Only Kuwait continues to resists US pressure, which has been recurrent since 1991, the year in which the emirate was liberated from the Iraqi invasion by the international coalition that arrived, led by the US, on 2 August 1990. Unlike its neighbours from the GCC, Kuwait chose a semi-democratic form of governance after adopting its Constitution on 11 November 1962. It has a dynamic and plural parliament and associations, but is limited by the lack of political parties, which are prohibited. The Palestinian question has been a key issue in the emirate ever since Yasser Arafat founded his Fatah party there in 1964; and a Palestinian community estimated at 450,000 – only a little smaller than the local Kuwaiti population – resided there until the invasion of Kuwait. Whilst the Palestinian community paid a heavy price for Arafat’s choice not to condemn this invasion by being forced into exile without hope of return, Kuwait’s ruling family, parliament, and civil society never disengaged from the Palestinian cause. The emirate never ceded to US pressure to forge relations with Israel. The death on 30 September 2020 of Sheikh Sabah Al Ahmad Al Jaber Al Sabah, who had been the emblematic figure of openness and mediation among Kuwaiti diplomats, is unlikely to incite his successor and half-brother Sheikh Nawaf to abandon this legacy for as long as Kuwaitis are united behind the Palestinian cause.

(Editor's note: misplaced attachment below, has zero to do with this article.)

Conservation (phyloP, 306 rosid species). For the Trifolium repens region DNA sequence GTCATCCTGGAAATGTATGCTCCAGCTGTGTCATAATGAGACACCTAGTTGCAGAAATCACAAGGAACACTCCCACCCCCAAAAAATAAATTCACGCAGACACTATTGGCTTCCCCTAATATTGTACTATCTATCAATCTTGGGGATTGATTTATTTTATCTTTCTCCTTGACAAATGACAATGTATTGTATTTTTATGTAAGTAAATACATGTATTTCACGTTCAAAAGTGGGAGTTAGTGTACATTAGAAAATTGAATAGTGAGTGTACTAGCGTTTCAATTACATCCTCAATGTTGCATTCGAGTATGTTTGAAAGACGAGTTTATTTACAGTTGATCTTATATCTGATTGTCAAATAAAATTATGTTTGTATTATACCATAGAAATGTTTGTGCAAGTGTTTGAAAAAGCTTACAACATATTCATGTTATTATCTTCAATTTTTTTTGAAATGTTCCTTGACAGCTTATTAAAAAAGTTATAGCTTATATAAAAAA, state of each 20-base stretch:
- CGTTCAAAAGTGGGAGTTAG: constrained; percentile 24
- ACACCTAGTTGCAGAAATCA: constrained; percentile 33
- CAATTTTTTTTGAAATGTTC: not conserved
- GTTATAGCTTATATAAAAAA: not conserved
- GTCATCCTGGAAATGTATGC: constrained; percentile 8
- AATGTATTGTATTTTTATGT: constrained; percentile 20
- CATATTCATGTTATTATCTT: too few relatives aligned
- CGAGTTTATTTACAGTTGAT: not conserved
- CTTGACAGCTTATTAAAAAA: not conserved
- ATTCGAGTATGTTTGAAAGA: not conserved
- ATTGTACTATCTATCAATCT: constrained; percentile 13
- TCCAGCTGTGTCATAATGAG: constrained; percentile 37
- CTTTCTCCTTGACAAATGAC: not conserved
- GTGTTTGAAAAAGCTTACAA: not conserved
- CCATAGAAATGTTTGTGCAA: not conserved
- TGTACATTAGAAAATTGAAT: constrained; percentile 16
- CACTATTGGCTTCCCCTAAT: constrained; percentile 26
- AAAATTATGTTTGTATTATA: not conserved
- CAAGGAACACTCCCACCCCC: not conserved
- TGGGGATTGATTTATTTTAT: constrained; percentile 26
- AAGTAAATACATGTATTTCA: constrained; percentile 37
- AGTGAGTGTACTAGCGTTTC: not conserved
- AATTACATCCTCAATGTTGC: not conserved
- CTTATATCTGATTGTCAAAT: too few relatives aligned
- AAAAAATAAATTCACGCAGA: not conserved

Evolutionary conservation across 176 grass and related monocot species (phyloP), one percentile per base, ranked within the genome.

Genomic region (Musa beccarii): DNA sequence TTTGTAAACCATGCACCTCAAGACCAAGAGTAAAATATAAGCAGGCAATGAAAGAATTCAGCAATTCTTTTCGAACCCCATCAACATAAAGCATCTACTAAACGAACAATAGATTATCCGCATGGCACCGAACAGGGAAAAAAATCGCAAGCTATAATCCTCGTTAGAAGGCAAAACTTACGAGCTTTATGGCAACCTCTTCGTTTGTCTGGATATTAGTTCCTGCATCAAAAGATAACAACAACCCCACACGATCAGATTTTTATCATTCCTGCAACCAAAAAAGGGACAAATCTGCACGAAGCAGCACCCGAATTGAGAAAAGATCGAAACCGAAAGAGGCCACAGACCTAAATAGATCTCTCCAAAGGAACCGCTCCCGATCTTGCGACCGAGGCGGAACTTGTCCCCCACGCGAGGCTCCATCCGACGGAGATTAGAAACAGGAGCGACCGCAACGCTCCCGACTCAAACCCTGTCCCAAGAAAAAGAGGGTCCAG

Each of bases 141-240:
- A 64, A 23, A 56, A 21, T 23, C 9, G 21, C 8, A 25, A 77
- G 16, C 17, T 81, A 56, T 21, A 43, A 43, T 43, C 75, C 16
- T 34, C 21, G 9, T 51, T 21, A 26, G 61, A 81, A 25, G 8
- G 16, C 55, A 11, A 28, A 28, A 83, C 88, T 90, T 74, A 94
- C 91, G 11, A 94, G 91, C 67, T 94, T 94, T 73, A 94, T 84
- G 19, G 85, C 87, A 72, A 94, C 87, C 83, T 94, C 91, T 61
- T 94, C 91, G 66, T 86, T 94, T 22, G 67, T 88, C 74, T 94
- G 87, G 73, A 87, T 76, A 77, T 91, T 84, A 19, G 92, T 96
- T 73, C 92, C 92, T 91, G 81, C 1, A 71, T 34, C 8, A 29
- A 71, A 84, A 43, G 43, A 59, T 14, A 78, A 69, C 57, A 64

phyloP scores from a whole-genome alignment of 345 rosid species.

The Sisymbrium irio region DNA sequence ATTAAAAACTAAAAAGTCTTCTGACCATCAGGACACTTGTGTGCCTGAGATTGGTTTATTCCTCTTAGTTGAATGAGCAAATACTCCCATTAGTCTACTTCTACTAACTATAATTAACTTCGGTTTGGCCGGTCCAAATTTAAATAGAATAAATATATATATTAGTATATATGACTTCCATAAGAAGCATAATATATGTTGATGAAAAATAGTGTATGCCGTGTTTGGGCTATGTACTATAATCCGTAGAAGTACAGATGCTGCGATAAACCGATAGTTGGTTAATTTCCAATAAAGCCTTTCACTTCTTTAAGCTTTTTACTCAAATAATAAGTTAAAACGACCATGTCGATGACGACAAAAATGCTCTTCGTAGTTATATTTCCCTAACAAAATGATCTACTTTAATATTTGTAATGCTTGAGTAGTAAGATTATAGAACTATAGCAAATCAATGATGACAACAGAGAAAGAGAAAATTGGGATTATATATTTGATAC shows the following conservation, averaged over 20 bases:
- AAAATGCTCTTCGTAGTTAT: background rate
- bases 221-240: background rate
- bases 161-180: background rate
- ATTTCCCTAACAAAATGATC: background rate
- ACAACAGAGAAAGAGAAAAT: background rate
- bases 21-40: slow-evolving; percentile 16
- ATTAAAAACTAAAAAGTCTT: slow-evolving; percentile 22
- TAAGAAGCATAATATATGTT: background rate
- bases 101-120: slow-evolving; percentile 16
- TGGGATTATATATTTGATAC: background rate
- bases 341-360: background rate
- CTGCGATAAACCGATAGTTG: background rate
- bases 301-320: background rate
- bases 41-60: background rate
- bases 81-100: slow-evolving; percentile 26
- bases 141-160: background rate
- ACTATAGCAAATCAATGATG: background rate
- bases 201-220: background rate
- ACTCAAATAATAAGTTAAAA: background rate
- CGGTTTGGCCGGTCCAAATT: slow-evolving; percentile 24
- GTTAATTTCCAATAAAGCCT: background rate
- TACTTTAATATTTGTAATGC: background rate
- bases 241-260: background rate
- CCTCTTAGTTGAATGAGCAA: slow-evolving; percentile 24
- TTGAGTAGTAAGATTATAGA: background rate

Qatar takes a back seat; the Sultanate of Oman is weakened

Since 1996 Doha has been open about the fact that it does not consider maintaining relations with Israel to be a problem. However, Emir Tamim views normalisation from the perspective of the Arab peace plan adopted in 2002. Qatar being allied with Turkey, which has become the new archenemy of the UAE and Saudi Arabia after Iran, it cannot align itself with the Abraham Accords as they run counter to that Arab peace plan. Doha nevertheless has a useful part to play for Israel by mediating between Hamas and the Palestinian Authority, while also maintaining a regular political dialogue with Tel Aviv.